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Mayors family face corruption charges

admin | 2/15/2012, 7:30 a.m.

Troubles continue for Opa-lockas Myra Taylor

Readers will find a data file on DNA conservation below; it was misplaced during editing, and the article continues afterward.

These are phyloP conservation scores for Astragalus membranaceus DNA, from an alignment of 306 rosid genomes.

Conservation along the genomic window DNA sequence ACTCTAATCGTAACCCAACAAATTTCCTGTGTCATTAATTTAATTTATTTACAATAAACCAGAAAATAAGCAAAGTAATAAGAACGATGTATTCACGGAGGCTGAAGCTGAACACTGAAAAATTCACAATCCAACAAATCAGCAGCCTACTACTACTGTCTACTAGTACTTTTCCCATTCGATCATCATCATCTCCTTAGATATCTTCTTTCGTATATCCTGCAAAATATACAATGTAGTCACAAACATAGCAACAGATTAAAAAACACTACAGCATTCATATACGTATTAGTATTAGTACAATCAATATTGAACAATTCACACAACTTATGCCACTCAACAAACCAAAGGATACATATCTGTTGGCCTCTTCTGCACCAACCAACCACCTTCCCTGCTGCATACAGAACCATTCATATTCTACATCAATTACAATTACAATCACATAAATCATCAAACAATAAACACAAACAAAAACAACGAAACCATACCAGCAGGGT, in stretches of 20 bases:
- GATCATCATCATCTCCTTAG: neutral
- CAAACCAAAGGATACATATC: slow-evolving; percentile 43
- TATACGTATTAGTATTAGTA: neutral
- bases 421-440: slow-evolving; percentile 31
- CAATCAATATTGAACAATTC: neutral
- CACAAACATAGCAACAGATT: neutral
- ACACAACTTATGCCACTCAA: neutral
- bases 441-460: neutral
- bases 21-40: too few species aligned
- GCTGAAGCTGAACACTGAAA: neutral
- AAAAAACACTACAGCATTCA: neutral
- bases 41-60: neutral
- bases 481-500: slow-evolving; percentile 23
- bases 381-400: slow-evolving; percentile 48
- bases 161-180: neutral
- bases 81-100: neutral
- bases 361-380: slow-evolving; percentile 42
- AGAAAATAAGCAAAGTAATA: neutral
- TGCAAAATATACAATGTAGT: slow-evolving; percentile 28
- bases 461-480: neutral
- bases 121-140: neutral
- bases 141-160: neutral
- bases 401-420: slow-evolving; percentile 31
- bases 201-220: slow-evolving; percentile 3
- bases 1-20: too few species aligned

In an 18-page arrest warrant supplied by the State Attorneys Office, Bishop John Taylor, 67, is alleged to have said to an informant that he didnt want his wife to have any legal problems further acknowledging the [Myra L. Taylor Mayoral] Campaigns misconduct by stating his wife . . . risked being removed from office. But with Taylor, his son Demetrius, 36, and the Mayors sister, Elvira Smith, 45, all being arrested last Thursday, Feb. 9th, problems continue for the beleaguered mayor. Mayor Myra Taylor was not charged but such was not the case for the trio of family members. The charges include: making and accepting excessive campaign contributions, tampering with evidence and conspiring to violate election codes. The investigation, the latest in a string of troubles for Taylor dates back to 2004, was initiated by Miami-Dade County ethics investigator Karl Ross and Miami-Dade detective Gus Bayas, a member of the public corruption bureau. The three alleged conspirators voluntarily surrendered on Thursday, posted bond immediately and were released either late that night or early the next morning, according to the Taylor familys attorney Benedict P. Kuehne, 57. What happens next? We will investigate the accusations and determine the facts, Kuehne said. So far this is just a one-sided story based on the affidavit. I will investigate the facts and the circumstances. Generally speaking, when multiple people are charged with a crime, each has a separate lawyer. We have not made a decision on whether other lawyers will provide representation. Kuehne pointed out that his clients only face an arrest so far, as no charges have been filed. They have not gone to court nor have they seen any of the States evidence, he said. In a statement made on behalf of Bishop Taylor, his son and sister-in-law, Kuehne added, Bishop Taylor and his family members are presumed innocent and have a long track record of working for the community. They will not allow anyone to deter them from working on behalf of the greater public good. They ask the community to support them at this stressful time as they have always been supportive of the community. Former troubles could haunt Mayor Myra Taylor, who was once a city commissioner, was first elected mayor of Opa-locka in 2002. In the summer of 2004, she, along with her husband and sister, were charged with conspiracy to defraud the Internal Revenue Service; she was suspended from office by then-Governor Jeb Bush. She pleaded guilty to misdemeanor federal income tax charges and while she could have legally been reinstated, she chose to devote time to her private life and family-run school business. After losing a mayoral bid in 2006, she was elected to the commission in 2008 and in 2010, beat then-incumbent Mayor Joseph Kelley. In July 2010, she paid a $1,500 fine and received a public reprimand from the Miami-Dade Ethics Commission. The reprimand and fine stemmed from an investigation that revealed that she had engaged in voting conflicts by endorsing a $5,000 funding resolution that benefited a non-profit company that she headed. Mayor Taylor declined comment. By D. Kevin McNeirkevinmcneir@miamitimesonline.com